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label("<math>12</math>", (P + Q)/2, E);
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label("<math>12</math>", (P + R)/2, E);
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[/asy]
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 +
Then the longest chord of the circle that passes through <math>P</math> is <math>AB</math>, which has length 30, and the shortest chord is <math>QR</math>, which has length 24. If we rotate the red chord (while ensuring it passes through <math>P</math>), we can create all possible lengths between 24 and 30. Indeed, we see that for each positive integer <math>n=25,26,27,28,29</math>, there are two chords of length <math>n</math> passing through <math>P</math>, as seen in this picture:
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[asy]
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import graph;
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 +
unitsize(0.15 cm);
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pair O, P,A,B,A2,B2;
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O = (0,0);
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P = (9,0);
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A = 15*dir(20);
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B = 15*dir(250);
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A2 = 15*dir(-20);
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B2 = 15*dir(-250);
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draw(Circle(O,15));
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draw(A--B,red);
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draw(A2--B2,red);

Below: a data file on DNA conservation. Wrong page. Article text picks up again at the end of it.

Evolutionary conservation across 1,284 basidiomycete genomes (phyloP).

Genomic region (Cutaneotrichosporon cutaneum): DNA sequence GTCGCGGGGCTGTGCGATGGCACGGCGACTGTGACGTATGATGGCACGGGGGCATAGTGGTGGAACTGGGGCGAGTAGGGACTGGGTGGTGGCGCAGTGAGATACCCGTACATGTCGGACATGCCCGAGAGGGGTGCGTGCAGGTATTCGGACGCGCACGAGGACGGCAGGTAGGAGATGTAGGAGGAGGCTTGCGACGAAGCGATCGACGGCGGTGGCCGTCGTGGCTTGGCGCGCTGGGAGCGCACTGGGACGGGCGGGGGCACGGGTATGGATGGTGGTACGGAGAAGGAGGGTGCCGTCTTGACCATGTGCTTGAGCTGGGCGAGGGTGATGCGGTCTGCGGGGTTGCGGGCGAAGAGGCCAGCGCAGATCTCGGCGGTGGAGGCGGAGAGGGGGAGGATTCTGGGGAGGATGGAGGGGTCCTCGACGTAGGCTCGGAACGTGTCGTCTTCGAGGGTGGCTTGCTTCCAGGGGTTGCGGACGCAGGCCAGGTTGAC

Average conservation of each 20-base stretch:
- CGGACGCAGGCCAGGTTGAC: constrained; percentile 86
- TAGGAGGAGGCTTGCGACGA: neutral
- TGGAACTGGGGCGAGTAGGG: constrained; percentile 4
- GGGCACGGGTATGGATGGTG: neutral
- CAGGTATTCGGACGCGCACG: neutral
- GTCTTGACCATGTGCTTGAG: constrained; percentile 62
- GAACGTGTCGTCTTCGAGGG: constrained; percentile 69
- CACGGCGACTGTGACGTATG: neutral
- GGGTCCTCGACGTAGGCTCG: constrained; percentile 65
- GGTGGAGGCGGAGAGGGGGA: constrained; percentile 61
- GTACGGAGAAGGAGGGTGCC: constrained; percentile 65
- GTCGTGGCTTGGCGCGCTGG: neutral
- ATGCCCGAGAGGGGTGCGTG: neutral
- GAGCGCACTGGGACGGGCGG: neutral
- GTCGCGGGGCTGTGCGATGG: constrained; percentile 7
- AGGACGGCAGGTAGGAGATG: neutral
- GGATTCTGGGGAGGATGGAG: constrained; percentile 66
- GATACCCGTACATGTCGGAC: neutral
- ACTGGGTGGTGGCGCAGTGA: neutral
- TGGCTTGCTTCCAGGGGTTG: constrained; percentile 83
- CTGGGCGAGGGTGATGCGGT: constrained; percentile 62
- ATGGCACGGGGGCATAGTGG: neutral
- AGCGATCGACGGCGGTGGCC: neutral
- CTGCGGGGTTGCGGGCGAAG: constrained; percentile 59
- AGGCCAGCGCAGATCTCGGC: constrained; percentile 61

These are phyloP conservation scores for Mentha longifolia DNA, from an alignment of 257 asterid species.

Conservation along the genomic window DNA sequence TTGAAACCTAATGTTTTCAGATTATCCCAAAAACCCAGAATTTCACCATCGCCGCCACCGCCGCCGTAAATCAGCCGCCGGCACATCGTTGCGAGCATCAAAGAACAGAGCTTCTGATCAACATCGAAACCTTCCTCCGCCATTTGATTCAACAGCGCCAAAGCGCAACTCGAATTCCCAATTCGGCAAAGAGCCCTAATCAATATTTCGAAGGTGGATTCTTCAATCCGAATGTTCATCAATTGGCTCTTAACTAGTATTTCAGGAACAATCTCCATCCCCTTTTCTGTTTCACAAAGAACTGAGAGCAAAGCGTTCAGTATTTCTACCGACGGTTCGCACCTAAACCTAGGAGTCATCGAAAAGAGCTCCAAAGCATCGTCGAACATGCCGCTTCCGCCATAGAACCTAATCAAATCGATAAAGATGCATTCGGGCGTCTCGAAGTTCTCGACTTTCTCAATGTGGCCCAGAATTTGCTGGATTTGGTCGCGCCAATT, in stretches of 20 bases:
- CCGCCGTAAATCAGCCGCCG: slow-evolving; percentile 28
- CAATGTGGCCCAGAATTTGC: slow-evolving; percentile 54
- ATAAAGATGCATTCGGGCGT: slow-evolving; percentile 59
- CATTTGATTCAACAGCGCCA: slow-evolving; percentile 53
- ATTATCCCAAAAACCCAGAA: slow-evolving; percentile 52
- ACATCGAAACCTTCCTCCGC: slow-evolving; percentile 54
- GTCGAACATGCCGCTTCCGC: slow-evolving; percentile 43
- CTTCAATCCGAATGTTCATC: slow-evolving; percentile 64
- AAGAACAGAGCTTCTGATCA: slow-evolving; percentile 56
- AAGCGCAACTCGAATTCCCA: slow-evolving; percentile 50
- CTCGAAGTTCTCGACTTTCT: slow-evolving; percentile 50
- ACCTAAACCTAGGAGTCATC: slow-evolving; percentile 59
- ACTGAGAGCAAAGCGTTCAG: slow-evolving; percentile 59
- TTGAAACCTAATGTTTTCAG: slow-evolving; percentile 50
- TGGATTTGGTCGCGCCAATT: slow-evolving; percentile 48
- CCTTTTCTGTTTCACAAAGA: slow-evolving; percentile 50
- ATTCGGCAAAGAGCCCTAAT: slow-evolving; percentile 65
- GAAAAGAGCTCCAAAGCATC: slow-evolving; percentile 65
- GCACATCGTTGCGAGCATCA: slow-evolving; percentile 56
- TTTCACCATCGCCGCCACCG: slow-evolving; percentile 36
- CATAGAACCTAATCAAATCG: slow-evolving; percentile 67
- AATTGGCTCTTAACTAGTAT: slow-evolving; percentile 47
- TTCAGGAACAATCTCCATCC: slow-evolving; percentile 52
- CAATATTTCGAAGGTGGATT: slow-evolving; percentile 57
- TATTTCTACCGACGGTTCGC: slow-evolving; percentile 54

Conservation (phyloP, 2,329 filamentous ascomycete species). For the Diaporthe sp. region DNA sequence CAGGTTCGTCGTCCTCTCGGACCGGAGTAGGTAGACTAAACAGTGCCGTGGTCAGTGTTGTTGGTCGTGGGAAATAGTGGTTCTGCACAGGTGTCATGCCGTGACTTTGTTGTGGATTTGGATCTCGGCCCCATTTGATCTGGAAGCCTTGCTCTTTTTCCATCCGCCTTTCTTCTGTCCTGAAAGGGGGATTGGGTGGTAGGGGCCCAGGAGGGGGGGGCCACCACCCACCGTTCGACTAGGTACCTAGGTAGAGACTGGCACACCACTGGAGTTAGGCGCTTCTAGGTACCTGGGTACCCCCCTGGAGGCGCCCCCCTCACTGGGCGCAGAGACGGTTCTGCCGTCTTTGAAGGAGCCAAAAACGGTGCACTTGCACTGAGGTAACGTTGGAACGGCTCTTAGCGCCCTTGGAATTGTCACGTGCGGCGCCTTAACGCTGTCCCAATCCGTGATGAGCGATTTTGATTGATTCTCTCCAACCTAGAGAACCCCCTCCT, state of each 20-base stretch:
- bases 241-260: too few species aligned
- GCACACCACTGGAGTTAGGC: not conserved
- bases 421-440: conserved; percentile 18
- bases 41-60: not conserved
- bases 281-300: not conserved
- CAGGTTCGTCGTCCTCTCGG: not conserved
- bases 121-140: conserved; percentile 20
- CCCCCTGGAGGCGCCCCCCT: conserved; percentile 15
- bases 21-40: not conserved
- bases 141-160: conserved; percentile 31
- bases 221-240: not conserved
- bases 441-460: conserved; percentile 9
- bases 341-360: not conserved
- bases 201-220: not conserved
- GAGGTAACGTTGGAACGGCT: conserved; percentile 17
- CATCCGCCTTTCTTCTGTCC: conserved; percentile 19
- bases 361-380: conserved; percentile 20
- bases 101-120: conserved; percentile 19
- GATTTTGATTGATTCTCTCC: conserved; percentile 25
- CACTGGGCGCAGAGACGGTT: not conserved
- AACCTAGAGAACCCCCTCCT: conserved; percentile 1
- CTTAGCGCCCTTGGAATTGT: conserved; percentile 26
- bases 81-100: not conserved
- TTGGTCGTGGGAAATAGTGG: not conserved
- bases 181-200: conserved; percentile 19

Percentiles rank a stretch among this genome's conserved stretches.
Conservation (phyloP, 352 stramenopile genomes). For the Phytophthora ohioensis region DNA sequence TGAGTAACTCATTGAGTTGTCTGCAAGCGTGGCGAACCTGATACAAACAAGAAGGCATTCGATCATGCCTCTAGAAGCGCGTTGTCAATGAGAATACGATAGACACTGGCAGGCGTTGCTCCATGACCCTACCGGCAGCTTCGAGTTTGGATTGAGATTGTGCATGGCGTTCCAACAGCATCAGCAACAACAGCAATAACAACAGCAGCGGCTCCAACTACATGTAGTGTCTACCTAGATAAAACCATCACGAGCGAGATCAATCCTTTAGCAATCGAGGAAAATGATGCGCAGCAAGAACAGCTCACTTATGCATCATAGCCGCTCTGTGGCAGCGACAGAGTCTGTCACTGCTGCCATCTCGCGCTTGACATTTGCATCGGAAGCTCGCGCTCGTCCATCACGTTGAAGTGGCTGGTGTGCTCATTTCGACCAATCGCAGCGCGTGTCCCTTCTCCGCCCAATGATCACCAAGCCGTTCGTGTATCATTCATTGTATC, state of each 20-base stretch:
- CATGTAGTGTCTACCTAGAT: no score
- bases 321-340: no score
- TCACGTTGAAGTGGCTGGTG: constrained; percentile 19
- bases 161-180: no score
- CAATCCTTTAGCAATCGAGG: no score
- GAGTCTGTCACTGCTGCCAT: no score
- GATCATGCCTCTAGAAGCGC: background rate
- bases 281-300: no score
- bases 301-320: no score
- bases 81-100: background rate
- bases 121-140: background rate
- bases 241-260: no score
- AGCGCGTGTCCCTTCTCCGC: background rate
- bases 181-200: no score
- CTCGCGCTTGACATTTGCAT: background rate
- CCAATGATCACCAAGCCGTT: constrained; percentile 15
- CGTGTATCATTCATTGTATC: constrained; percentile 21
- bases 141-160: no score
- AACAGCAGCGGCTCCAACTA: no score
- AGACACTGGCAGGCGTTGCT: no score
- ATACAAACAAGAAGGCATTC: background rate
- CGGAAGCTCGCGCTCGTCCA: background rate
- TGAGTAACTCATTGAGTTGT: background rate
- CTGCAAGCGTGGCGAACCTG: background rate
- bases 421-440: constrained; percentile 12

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draw(O--(15,0));
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dot("<math>O</math>", O, S);
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dot("<math>P</math>", P, N);
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[/asy]
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Therefore, there are <math>2 + 2(29 - 25 + 1) = \boxed{12}</math> chords of integer length passing through <math>P</math>.
  
 
== See also ==
 
== See also ==

Revision as of 03:12, 23 April 2020

Problem

Point $P$ is $9$ units from the center of a circle of radius $15$. How many different chords of the circle contain $P$ and have integer lengths?

(A) 11 (B) 12 (C) 13 (D) 14 (E) 29

Solution

Let $O$ be the center of the circle, and let the chord passing through $P$ that is perpendicular to $OP$ intersect the circle at $Q$ and $R$. Then $OP = 9$ and $OQ = 15$, so by the Pythagorean Theorem, $PQ = 12$. By symmetry, $PR = 12$.

[asy] import graph;

unitsize(0.15 cm);

pair O, P, Q, R;

O = (0,0); P = (9,0); Q = (9,12); R = (9,-12);

draw(Circle(O,15)); draw((-15,0)--(15,0)); draw(O--Q); draw(Q--R,red);

dot("$O$", O, S); dot("$P$", P, NW); dot("$Q$", Q, NE); dot("$R$",R,SE);

label("$15$", (-15/2,0), S); label("$9$", (O + P)/2, S); label("$6$", (12,0), S); label("$15$", (O + Q)/2, NW); label("$12$", (P + Q)/2, E); [/asy]

Let $AB$ be the diameter passing through $P$.

[asy] import graph;

unitsize(0.15 cm);

pair A, B, O, P, Q, R;

A = (-15,0); B = (15,0); O = (0,0); P = (9,0); Q = (9,12); R = (9,-12);

draw(Circle(O,15)); draw(A--B,red); draw(Q--R);

dot("$A$", A, W); dot("$B$", B, E); dot("$O$", O, S); dot("$P$", P, NW); dot("$Q$", Q, NE); dot("$R$", R, SE);

label("$15$", (-15/2,0), S); label("$9$", (O + P)/2, S); label("$6$", (12,0), S); label("$12$", (P + Q)/2, E); label("$12$", (P + R)/2, E); [/asy]

Then the longest chord of the circle that passes through $P$ is $AB$, which has length 30, and the shortest chord is $QR$, which has length 24. If we rotate the red chord (while ensuring it passes through $P$), we can create all possible lengths between 24 and 30. Indeed, we see that for each positive integer $n=25,26,27,28,29$, there are two chords of length $n$ passing through $P$, as seen in this picture:

[asy] import graph;

unitsize(0.15 cm);

pair O, P,A,B,A2,B2;

O = (0,0); P = (9,0); A = 15*dir(20); B = 15*dir(250); A2 = 15*dir(-20); B2 = 15*dir(-250);


draw(Circle(O,15)); draw(A--B,red); draw(A2--B2,red); draw(O--(15,0));

dot("$O$", O, S); dot("$P$", P, N);

[/asy]


Therefore, there are $2 + 2(29 - 25 + 1) = \boxed{12}$ chords of integer length passing through $P$.

See also

1991 AHSME (ProblemsAnswer KeyResources)
Preceded by
Problem 9
Followed by
Problem 11
1 2 3 4 5 6 7 8 9 10 11 12 13 14 15 16 17 18 19 20 21 22 23 24 25 26 27 28 29 30
All AHSME Problems and Solutions